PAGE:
Something that characterizes the Clima-LoCa project is that it involves diverse stakeholders such as producers, cocoa companies, and scientists with diverse expertise such as economists, sociologists, specialists in soils and genetic resources, climate change impacts, and communication experts. Another characteristic is that we work with partners from Colombia, Ecuador, Peru, Trinidad and Tobago, Belgium, France and the Netherlands. And all of them, from their experience and place of origin, have a common goal: to understand and mitigate the negative impacts of cadmium safety regulations in cocoa and climate change.
In our first edition of “Clima-LoCa in Action”, we spoke with Mirjam Pulleman, a scientist from the Alliance of Bioversity-CIAT, and one of the project leaders. She told us about the characteristics of this regional research, that has a major role for small cocoa farmers and their farms.
What is the focus of the Clima-Loca project?
The project addresses important challenges related to the resilience, competitiveness and inclusiveness of the smallholder cocoa sectors in Colombia, Ecuador y Perú. By resilience we refer to the capacity of the producers and other actors in the value chain to mitigate the negative impacts of EU food safety regulation on cadmium in cocoa, and of climate change. Clima-LoCa started at the beginning of 2020 and is financially supported by the DeSIRA program, which is a global platform for “Development-smart Innovation through Research in Agriculture” of the European Union. The platform seeks to strengthen agricultural innovation based on engagement of end-users and other relevant actors to co-develop and scale solutions that are based on strong science.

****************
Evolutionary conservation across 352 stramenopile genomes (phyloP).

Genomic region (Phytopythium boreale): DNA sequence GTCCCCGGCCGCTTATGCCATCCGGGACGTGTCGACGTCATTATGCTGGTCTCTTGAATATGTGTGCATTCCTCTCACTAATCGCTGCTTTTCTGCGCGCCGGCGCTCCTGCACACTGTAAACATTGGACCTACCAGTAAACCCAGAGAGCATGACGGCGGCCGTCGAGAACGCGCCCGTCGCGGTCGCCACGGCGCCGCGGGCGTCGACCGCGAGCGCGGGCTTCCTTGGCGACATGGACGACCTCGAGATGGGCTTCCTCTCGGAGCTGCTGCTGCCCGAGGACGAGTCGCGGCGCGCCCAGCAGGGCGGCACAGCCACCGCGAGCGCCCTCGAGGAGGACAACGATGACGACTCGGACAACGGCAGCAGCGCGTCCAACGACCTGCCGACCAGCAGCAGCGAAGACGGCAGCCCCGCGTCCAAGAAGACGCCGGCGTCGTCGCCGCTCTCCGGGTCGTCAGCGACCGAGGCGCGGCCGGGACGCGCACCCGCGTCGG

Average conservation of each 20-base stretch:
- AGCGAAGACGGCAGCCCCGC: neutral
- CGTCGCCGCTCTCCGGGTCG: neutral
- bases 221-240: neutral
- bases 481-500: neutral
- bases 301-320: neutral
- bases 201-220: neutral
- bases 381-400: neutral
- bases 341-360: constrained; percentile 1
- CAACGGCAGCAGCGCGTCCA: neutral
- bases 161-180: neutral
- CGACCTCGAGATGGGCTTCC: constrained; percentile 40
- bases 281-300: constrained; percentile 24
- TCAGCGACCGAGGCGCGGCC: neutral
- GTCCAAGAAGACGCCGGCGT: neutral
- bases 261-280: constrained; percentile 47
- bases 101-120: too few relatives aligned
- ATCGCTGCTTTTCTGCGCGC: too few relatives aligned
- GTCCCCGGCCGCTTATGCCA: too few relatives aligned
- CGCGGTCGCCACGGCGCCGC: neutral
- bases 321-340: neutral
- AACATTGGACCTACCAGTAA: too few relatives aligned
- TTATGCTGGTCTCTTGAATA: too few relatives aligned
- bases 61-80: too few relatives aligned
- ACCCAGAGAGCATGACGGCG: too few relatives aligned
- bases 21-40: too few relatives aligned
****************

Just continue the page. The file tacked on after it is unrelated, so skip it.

The Clima-LoCa project has the ambition to contribute to knowledge on sustainable cacao production systems through interdisciplinary and participatory research and to the mobilization of research results involving farmers, policy makers, value chain actors, and researchers.
“A cacao producer needs to integrate the social, economic, environmental and agronomic aspects to adapt the production systems, and we researchers need to provide a more holistic understanding of the system as well […]”
What makes this project different from other cocoa research initiatives in the region?